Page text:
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Moane faces 'prospect of never being freed'

Published: 14 Sep 2012 15:00

Gary Philip Moane, the drunken self-confessed killer of former Fermanagh GAA player Ciaran Woods, was told today that while he will serve at least five years, he also faced the prospect of never being freed.

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Enniskillen Crown Court, sitting in Belfast, had heard that the alcoholic didn't even know Mr Woods and had latched on to his party to get more drink when he stabbed him twice during a drunken row in the early hours of July 20, 2010, in which a mother of two was also later stabbed and injured.

Belfast Recorder David McFarland told the 36-year-old Moane, of Lisolvan Park, Brookeborough, that he could not be certain he could keep his promise never to drink again, so it would be up to the Parole Board to decide if, and when, the father of five should be freed.

Judge McFarland said reports on Moane indicated that when sober he represented a minimum risk to the public, but with drink taken that risk was greatly inflated, and as such he regarded him as a posing a significant risk of danger to the public.

Originally charged with murdering the 36-year-old Lisnaskea father of one, his guilty plea to manslaughter was finally accepted on the basis he was suffering an abnormality of the mind, when he first attacked and stabbed Mr Woods twice in the chest, and then turned the knife on 37-year-old Kathleen McQuaid, at her Edenmore Road home in Tempo.

Moane, who also admitted threatening to kill another man, Damian Crudden, had been accused of attempting to murder Ms McQuaid, but this too was dropped when he pleaded to the lesser charge of wounding.

Prosecutor Margaret-Ann Dinsmore QC, had told the court that Moane, suffering from alcohol dependence syndrome, had met up with Mr Woods and a number of his friends drinking in the Stags Head bar in Lisnaskea.

Later that evening they decided to move on to a bar in Brookborough, but were refused entry, because it was late. It was at this stage an unpromptu party was set up in Ms McQuaid's Tempo home.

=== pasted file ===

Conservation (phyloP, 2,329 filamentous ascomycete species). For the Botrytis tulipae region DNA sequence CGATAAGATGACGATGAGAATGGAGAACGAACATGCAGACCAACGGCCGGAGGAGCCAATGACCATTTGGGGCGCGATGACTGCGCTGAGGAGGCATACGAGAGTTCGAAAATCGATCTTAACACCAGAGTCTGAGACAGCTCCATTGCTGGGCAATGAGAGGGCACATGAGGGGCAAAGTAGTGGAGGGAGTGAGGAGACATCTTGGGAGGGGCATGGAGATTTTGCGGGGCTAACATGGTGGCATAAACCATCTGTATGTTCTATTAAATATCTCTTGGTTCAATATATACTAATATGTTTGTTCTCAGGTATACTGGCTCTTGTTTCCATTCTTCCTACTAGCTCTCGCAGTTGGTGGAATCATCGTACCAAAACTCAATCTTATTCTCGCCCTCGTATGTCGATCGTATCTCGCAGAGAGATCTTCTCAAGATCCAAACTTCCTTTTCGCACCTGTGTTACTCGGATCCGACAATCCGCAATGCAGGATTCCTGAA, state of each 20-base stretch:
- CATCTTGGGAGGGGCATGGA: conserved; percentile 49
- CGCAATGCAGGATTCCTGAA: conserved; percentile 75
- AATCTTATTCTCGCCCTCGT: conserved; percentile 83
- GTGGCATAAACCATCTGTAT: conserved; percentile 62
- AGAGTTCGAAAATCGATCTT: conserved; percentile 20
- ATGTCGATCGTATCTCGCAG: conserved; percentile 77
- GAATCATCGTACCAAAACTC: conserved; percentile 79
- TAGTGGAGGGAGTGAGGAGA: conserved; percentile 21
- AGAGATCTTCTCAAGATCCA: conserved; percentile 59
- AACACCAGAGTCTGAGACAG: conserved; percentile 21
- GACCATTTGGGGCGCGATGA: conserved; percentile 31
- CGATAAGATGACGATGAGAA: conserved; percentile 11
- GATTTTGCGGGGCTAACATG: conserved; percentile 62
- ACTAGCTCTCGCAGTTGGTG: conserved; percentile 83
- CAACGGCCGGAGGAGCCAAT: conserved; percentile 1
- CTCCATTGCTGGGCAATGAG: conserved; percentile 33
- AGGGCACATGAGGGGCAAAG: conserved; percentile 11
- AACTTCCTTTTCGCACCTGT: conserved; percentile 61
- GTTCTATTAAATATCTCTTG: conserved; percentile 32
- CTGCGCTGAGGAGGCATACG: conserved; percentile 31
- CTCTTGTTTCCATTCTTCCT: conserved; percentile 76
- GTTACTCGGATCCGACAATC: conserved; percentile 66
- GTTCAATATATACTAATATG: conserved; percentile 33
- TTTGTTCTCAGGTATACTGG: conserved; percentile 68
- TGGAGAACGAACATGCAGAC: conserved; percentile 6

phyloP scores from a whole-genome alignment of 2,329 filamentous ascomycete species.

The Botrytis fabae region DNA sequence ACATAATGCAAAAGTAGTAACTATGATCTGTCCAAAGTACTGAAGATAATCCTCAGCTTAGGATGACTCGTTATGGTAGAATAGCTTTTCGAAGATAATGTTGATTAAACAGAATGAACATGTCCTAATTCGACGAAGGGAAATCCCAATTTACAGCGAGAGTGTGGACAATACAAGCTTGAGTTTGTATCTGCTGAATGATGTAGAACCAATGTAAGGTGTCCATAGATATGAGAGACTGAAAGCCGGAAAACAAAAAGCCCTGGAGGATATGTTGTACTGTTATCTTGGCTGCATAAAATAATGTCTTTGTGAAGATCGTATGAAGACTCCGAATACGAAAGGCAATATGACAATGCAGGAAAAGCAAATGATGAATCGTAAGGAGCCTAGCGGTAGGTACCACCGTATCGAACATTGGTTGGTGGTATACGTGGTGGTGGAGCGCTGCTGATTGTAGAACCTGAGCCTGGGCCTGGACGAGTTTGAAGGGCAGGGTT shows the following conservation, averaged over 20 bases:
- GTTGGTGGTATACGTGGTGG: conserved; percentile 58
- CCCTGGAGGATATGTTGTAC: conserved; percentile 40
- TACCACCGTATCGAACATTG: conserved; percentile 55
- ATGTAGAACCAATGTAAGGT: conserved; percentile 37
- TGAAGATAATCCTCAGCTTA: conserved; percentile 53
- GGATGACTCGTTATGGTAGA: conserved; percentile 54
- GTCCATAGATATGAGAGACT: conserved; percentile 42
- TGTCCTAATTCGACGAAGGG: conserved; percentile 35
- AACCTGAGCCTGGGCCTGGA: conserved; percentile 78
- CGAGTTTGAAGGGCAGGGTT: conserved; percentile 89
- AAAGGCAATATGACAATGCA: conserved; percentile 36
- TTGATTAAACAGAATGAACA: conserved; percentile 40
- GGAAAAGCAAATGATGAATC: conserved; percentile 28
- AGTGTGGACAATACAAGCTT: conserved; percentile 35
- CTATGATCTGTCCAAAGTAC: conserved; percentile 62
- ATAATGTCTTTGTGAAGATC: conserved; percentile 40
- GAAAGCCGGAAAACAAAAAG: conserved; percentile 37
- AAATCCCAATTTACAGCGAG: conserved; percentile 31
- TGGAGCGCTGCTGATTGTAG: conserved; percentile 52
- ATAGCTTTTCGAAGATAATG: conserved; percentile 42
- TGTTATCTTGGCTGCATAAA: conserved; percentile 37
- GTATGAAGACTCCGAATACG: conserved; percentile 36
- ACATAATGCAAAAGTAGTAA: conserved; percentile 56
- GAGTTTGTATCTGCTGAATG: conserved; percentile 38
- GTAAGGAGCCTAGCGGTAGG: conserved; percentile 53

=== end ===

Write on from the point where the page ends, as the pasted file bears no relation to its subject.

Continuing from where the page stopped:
At one stage Moane and Mr Wood were alone in the kitchen and Ms McQuaid heard him plead: "Don't, don't, don't be doing that. ...'Ive got a seven-year-old daughter, don't be doing this".

When she went into the kitchen she found Mr. Woods, standing with blood coming from his T-shirt, who told her "I've been stabbed."

She later locked herself in her car, while Mr Crudden hid nearby, as Moane reportedly kept going in and out of the house, making threatening gestures and shouting: "come and see your friend now".

Moane later forced Ms McQuaid back into the kitchen, after smashing the car window with a vodka bottle. During a later struggle she two was stabbed twice, but despite her injuries, managed to escape and run to a neighbour's house.

As she did so Moane made off in her black Hyundai Getz, which police later forced off the road.

It was defence QC Eilis McDermott, who this week, revealled that up until meeting Mr Woods and his friends in the Main Street Lisnaskea bar, they'd been complete strangers to Moane.

Ms McDermott said it was Moane's simple total and sole desire to continue drinking which led him to latch on to Mr Woods and his friends.

The lawyer added that when the party arrived at Ms McQuaid's home, he "literally did not know where he was", and was only wanting to get a taxi and to ascertain where he was, when for some reason the drunken arguement broke out.

Ms McDermott said unfortunately, whatever happened, Moane picked up a knife from the sink and in an "alcohol induced frenzy" carried out the stabbings.

For this, Ms McDermott said Moane wished to publically apologise, realising that by his actions he had taken the llife of Mr Woods, something that could nver be put to right again.

Moane, she said, was now a man driven by remorse, who'd taken every opportunity in prison to turn his life around and has vowed never to drink again.

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